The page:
FOUNTAIN: After Ang's research blew up, people would ask him, what can I do to protect my printer from hackers? And he would say, it's easy. You know those annoying firmware updates the company sends you all the time? Accept those. If you don't accept those updates, hackers still have a way in.
ARONCZYK: The problem is at some point, HP realized that they could use those friendly firmware updates to deal with their age-old problem - all that third-party ink. That's after the break.
(SOUNDBITE OF SKINNY WILLIAMS AND ADRIAN QUESADA'S "COLLECTIBLE KICKS")
ARONCZYK: Back to doting grandma and former IT professional DeLores Williams. DeLores remembers she'd bought an HP printer, replaced the cartridge, and then not long after, her printer stopped working.
FOUNTAIN: When we last heard from DeLores, she was trying to figure out how to fix her printer by doing all this online research.
WILLIAMS: And finally, I'd see a couple other people having issues with their printer. It just stopped, the same as mine.
ARONCZYK: These are same kind of issues.
WILLIAMS: With the same error messages.
FOUNTAIN: Seeing that, DeLores got suspicious.
WILLIAMS: I said, I cannot believe this. I don't understand this. So I called a lawyer that same day.
FOUNTAIN: She found a kind of fancy lawyer in San Francisco. And the lawyer said, yeah, seems like there might be something here. DeLores became a lead plaintiff in a class action lawsuit against HP. The lawsuit said that six months before DeLores' printer had stopped working, HP had pushed what they called a security update to printer, one of those supposedly friendly firmware updates. And the lawsuit said HP had hidden a time bomb in that update - a time bomb that said, act normal for now; stay cool; stay low-key. But when the day comes - September 13, 2016 - sabotage every printer that's using knockoff cartridges.
ARONCZYK: The printers could tell when it was knockoff ink because HP built its cartridges with little embedded chips that allow the printer to ask, essentially, are you an HP cartridge? No? Well, then you're rejected.
FOUNTAIN: For DeLores, this is what that meant. Before September 13, she had a totally functional printer, and after it, she didn't. And when she called up HP for help, they tried to sell her another printer. They didn't cop to what they'd done.
WILLIAMS: It was basically a secret that they did it.
FOUNTAIN: Pretty quickly, HP realized that this was a bad look. They sent updated firmware to affected printers so that they would work with non-HP cartridges. And they released a statement saying, we were just trying to protect your printers and our intellectual property, but, quote, "to our loyal customers who were affected, we apologize."
ARONCZYK: But still, the more DeLores thought about it, the more she felt like a victim of theft and that the perpetrator was HP.
WILLIAMS: How dare you come into my house and do a upgrade on my printer without my knowledge and then not tell anyone? You stole my printer. You were in my house. You were a thief. You took my printer away. They took it away.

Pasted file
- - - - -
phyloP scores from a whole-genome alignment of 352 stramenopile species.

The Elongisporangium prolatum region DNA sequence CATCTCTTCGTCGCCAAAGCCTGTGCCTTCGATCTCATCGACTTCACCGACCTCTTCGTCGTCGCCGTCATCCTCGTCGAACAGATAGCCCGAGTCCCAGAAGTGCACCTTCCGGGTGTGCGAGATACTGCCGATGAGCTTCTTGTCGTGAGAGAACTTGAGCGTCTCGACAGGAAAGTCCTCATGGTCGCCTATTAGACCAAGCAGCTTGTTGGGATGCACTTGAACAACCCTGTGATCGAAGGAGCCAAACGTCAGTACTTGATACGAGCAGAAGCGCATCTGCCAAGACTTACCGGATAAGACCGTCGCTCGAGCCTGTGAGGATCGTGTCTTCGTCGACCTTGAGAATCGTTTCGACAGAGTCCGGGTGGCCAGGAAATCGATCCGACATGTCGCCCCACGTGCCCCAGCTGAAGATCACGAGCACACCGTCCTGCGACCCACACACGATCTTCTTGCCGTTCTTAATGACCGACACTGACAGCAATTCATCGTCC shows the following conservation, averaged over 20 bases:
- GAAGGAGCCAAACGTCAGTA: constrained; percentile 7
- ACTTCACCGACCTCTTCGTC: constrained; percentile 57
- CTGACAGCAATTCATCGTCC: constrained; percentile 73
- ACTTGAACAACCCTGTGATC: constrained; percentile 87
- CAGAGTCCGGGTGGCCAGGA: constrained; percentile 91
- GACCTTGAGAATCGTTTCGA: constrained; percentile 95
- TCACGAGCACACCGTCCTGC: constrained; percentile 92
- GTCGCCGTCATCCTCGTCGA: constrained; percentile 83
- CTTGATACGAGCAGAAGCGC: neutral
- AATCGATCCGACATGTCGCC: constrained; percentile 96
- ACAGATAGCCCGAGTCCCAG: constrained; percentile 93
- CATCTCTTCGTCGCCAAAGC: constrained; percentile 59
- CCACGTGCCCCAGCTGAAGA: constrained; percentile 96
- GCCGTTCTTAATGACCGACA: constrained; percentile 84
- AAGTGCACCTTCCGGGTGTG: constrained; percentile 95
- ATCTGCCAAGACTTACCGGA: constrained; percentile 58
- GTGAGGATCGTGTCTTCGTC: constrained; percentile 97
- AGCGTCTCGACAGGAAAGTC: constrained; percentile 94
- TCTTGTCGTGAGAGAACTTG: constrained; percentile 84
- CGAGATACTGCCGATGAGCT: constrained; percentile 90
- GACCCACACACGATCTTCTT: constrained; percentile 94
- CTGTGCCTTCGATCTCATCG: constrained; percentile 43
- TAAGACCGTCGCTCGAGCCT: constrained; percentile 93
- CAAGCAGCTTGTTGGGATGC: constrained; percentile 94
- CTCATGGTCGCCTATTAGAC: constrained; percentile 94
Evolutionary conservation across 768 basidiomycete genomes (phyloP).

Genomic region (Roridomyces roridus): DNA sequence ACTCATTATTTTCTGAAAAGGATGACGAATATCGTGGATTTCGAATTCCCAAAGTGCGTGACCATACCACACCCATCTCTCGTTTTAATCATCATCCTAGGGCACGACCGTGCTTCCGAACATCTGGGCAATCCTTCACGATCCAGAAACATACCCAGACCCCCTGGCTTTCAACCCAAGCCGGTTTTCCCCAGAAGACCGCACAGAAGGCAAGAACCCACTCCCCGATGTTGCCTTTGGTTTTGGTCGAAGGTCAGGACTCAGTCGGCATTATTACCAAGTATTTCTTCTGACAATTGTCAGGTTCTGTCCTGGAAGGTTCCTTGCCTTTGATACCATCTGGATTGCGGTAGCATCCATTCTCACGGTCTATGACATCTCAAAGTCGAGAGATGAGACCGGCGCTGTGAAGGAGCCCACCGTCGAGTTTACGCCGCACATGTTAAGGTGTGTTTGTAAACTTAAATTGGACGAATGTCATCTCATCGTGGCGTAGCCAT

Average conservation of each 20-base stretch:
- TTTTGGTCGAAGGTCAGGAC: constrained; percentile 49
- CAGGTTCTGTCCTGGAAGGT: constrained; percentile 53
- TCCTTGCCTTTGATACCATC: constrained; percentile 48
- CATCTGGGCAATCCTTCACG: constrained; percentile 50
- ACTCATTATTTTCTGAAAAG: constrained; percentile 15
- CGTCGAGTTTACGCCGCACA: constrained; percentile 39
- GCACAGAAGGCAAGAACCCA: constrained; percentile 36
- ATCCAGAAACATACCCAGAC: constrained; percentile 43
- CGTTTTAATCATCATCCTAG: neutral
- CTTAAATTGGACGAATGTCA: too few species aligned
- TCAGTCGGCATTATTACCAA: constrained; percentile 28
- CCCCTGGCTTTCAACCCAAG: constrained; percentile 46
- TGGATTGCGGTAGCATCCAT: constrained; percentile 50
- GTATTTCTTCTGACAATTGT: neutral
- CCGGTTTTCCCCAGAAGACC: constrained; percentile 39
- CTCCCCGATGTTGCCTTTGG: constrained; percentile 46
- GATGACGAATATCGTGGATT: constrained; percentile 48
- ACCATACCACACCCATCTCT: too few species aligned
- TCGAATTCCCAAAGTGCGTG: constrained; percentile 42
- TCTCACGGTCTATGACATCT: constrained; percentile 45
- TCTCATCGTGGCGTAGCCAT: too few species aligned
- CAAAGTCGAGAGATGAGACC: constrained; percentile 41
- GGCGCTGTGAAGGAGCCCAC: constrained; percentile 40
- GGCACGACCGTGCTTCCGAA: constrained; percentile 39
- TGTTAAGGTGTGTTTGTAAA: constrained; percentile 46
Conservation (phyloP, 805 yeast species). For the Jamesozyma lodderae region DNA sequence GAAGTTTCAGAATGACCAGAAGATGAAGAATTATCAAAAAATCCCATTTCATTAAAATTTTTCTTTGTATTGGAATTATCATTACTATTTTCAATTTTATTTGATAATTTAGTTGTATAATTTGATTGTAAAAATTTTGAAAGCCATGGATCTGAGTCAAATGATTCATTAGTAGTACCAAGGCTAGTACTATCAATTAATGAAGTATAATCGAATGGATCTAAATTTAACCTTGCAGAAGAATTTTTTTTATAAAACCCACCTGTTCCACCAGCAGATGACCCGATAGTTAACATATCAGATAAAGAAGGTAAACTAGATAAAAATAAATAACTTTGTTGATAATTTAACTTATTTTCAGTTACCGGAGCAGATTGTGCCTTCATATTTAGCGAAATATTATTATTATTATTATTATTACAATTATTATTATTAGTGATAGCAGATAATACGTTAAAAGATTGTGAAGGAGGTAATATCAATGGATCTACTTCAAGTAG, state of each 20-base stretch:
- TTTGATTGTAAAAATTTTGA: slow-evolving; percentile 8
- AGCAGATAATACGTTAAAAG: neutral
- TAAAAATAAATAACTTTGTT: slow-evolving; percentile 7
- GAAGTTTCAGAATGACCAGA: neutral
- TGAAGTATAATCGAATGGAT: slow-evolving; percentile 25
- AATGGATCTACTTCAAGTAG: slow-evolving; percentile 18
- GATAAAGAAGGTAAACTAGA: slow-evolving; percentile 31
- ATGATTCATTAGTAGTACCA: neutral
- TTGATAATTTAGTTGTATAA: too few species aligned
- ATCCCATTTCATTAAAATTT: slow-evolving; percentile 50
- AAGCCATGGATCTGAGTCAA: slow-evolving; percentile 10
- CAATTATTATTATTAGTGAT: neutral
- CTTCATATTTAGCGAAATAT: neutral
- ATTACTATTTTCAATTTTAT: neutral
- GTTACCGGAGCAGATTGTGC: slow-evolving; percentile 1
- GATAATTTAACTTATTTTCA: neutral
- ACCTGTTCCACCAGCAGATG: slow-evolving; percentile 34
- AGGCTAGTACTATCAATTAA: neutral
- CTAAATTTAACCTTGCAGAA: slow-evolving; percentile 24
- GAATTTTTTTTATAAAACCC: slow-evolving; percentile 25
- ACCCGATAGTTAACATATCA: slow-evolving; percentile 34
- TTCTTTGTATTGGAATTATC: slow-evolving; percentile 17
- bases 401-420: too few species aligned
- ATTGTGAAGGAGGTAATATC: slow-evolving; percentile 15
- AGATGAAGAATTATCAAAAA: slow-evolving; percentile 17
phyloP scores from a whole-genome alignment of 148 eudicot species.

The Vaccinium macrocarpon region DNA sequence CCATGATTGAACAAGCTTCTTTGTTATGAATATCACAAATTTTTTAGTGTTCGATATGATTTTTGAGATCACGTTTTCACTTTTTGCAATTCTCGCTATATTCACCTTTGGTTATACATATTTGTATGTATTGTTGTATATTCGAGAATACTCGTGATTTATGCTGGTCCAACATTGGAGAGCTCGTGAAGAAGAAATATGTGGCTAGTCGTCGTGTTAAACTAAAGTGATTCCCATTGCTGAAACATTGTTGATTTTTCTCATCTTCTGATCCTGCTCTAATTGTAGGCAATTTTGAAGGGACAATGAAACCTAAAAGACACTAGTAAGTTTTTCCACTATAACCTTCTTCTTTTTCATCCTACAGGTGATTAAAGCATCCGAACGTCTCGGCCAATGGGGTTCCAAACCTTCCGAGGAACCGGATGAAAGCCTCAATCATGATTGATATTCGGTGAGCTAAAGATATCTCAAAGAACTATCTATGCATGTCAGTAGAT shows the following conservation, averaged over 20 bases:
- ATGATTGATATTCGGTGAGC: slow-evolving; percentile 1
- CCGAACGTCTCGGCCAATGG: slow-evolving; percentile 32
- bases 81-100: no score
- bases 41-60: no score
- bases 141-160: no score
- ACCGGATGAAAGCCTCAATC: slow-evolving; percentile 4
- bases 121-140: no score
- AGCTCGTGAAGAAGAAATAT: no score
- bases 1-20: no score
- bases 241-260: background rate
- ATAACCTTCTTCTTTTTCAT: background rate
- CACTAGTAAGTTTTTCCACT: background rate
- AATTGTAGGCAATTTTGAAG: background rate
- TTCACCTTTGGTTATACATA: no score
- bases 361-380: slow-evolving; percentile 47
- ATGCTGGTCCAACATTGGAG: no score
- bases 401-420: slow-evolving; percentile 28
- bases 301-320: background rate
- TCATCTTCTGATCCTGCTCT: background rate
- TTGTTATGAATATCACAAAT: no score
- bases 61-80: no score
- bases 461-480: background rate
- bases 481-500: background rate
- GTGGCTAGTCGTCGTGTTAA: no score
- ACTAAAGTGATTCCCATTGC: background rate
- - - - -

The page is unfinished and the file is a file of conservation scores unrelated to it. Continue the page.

FOUNTAIN: In 2018, HP settled the class action lawsuit for $1.5 million. DeLores got 5,000. We contacted HP, and they declined to comment.
ARONCZYK: That feeling DeLores had that HP had stolen something from her - Cory Doctorow, who we heard from earlier, says, yeah. She's right because when everything is an Internet-connected computer that the manufacturer can track and reprogram after you take it home, then owning something doesn't mean what it used to.
DOCTOROW: We've entered this bizarre digital world where a company's design choices can allow it to sort of rest its cold, dead hand on your property long after the title transfers to you, and it can really punch you in the face.
ARONCZYK: Now, OK, customers do often have options. Like, for printers, there are models you can buy that don't rely on those cartridges. You'll pay more for that printer, but in the end, you'll spend a lot less on ink.
FOUNTAIN: When I think about the takeaway of this story, it's not actually about printer companies. It's about the business model that they've been working towards - you know, lure people into your system, and then sell them things forever. That model is taking over the world. Think about it. It's basically the subscription model, and it's everywhere. We buy fancy exercise bikes and pay a monthly fee for classes. We stop buying CDs, then sign up for streaming services that we can never leave. We buy phones, and when we run out of storage, we pay the phone maker a monthly fee to store our photos in the cloud. It's the relationship that printer companies have always wanted to have with their customers. It's the razor blade business model but with teeth.
ARONCZYK: By the way, HP now has its own subscription service. It's called Instant Ink, where, for a monthly fee, they will monitor the ink level in your printer. And before you run out, they'll send you a refill. You know who got stuck signing up for this one? DeLores.
FOUNTAIN: I know it sounds ridiculous. She literally sued the company. But she still has an HP printer. She still needs ink.
ARONCZYK: And so even though you were like, never again, you're still kind of stuck.
WILLIAMS: I'm stuck, right, unless I want to go out and buy another printer.
ARONCZYK: She says she's not happy about it, but it is convenient.
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FOUNTAIN: The subscription model, by the way, is kind of how we make our money. We ask you to give money to your local public radio station, and they usually try to get you to become a sustaining member. What that means is that they want you to give them $5 a month or whatever forever. I promise it feels really good to be a member of a local public radio station. I am a member of three. If you want to find yours, go to donate.npr.org/planetmoney. That's donate.npr.org/planetmoney.
ARONCZYK: If you've managed to remotely set a device on fire, let us know. You can email us at email@example.com. We're also on Instagram, Twitter, Facebook and TikTok.
FOUNTAIN: Today's show was produced by Dave Blanchard and mastered by Gilly Moon. PLANET MONEY's supervising producer is Alex Goldmark. Our editor is Bryant Urstadt. This episode was edited by Molly Messick. Special thanks to Octavio Blanco.
ARONCZYK: I'm Amanda Aronczyk.
FOUNTAIN: And I'm Nick Fountain. This is NPR. Thanks for listening.